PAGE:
Scientists warn of misleading nutrition advice on TikTok

A growing body of research supports the Mediterranean diet as a healthy eating pattern that helps to prevent heart disease and other chronic health conditions. But a new study reveals that people browsing the popular social media platform TikTok for information about the diet are likely to find advice that is neither aligned with the Mediterranean diet nor particularly healthful.

“People will not be able to follow the Mediterranean diet unless they understand what it is and how to integrate it into their home food environment,” said Margaret Raber, DrPH, assistant professor in the Children’s Nutrition Research Center at the Agricultural Research Service of the U.S. Department of Agriculture and Baylor College of Medicine, the study’s lead author. “Our findings suggest that while users will find some high-quality content created by health professionals, they will also encounter conflicting, vague or even misleading information when exploring #mediterraneandiet on TikTok.”

Raber will present the findings online at Nutrition 2022 Live Online, the flagship annual meeting of the American Society for Nutrition held June 14-16.

The Mediterranean diet is a dietary pattern that emphasizes minimally processed, plant-based foods—think veggies, fruits, whole grains and beans—while minimizing added sugars, refined carbohydrates and saturated fats. Olive oil features prominently and fish, dairy and poultry can be included in moderation.

While the diet derives its name from the traditional eating patterns of some countries bordering the Mediterranean Sea, not all of the diverse cuisines of the Mediterranean region reflect the Mediterranean diet as scientists and doctors understand it. This has led to confusion about what constitutes the Mediterranean diet.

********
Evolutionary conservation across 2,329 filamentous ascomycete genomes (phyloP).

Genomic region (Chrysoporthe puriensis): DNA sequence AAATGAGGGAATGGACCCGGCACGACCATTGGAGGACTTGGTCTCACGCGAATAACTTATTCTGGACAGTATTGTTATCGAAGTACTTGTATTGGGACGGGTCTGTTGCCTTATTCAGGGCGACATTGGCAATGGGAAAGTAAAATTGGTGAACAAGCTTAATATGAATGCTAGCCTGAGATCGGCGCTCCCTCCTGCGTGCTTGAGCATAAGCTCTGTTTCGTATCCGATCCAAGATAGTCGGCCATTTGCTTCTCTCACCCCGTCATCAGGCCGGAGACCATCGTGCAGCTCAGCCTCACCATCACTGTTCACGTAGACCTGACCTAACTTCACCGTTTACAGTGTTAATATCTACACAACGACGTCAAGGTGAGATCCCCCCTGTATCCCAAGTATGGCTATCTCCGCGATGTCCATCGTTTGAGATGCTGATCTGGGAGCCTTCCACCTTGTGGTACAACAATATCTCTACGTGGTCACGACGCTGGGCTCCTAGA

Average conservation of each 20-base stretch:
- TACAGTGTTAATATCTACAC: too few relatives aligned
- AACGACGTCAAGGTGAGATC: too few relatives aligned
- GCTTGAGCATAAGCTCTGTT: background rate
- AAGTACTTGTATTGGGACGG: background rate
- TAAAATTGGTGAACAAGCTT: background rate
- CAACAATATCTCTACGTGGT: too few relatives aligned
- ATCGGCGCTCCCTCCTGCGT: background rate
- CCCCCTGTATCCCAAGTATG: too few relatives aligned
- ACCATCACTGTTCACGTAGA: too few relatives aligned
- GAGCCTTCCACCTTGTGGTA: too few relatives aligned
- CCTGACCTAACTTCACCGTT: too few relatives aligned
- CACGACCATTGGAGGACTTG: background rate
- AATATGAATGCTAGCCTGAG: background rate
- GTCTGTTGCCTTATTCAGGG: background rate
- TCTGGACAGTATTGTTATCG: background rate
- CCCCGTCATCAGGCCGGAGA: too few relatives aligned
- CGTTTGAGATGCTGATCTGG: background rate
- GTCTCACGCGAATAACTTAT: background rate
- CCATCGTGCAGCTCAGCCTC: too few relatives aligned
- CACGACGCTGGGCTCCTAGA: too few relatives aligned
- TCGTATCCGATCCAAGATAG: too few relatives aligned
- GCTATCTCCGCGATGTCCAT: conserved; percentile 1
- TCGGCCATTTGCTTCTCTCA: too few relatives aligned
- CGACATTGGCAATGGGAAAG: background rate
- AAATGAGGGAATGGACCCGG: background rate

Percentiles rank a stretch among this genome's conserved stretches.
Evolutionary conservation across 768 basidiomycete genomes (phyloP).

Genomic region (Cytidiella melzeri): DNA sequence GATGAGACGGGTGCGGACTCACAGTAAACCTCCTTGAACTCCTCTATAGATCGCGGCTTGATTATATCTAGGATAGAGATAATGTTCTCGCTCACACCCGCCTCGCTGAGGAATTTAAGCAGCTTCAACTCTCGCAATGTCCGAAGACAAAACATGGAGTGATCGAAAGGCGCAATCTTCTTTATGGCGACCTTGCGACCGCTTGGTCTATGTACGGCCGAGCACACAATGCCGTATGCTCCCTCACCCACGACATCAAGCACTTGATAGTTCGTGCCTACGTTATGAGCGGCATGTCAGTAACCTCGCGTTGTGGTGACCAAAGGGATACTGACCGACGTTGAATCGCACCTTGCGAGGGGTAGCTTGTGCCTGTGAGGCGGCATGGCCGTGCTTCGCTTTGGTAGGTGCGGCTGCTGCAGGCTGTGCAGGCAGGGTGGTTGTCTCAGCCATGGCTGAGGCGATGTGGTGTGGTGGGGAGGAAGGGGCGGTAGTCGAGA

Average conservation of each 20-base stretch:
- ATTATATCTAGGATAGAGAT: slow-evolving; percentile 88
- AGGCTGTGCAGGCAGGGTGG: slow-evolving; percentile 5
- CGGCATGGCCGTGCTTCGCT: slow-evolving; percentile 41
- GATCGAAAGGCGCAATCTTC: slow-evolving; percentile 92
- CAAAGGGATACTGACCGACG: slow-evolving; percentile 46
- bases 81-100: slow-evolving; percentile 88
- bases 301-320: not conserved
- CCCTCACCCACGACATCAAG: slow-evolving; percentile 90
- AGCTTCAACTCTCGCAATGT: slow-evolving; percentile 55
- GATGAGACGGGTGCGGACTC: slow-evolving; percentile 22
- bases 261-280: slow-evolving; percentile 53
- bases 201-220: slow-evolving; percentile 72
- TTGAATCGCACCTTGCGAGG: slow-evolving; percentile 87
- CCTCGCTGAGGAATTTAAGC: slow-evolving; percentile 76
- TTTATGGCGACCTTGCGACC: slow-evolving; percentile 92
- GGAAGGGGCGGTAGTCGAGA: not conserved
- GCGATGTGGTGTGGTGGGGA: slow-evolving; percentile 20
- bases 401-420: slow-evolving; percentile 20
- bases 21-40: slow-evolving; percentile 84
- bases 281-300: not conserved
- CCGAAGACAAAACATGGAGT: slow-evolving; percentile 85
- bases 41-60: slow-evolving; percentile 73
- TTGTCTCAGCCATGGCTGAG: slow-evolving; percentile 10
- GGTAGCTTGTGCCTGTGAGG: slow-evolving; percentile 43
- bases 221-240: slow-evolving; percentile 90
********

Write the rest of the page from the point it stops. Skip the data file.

To assess how this plays out in social media, researchers analyzed the first 200 videos appearing on TikTok under the hashtag #mediterraneandiet in August 2021. They found that most posts (78%) were related to health in some way, but less than 9% offered a definition of what the Mediterranean diet entails. One in 5 posts were not about health at all, focusing exclusively on food and culture from countries bordering the Mediterranean Sea.

“Alarmingly, a large portion (69%) of these ‘culture’ posts promoted foods that are not part of the healthy eating pattern promoted by the Mediterranean diet, such as red meat, refined carbohydrates, sweets and processed foods,” said Raber. For example, lamb kebab and pita bread are popular foods in some Mediterranean countries but are not aligned with the Mediterranean diet.

In general, the study found that content created by posters who claimed health credentials tended to be more detailed and of higher quality. Just over half (53%) of posters listed health credentials in their account information page, though these posters actually mentioned their health credentials in less than half of their posts, making it difficult for TikTok users to determine which videos were created by posters with health credentials.

For people exploring nutrition information on social media, Raber suggested looking for content by posters with health credentials and asking your own healthcare provider if the information seems conflicting or confusing. For public health practitioners and clinicians, she said the study points to a need for new strategies to communicate about nutrition and counter misinformation online.

“We need to be vigilant about the information found on social media, particularly if it influences health and wellness decisions,” said Raber. “I don’t think we can fully harness the power of social media for health promotion unless we address the issue of information quality and give the public tools to help navigate these new types of media.”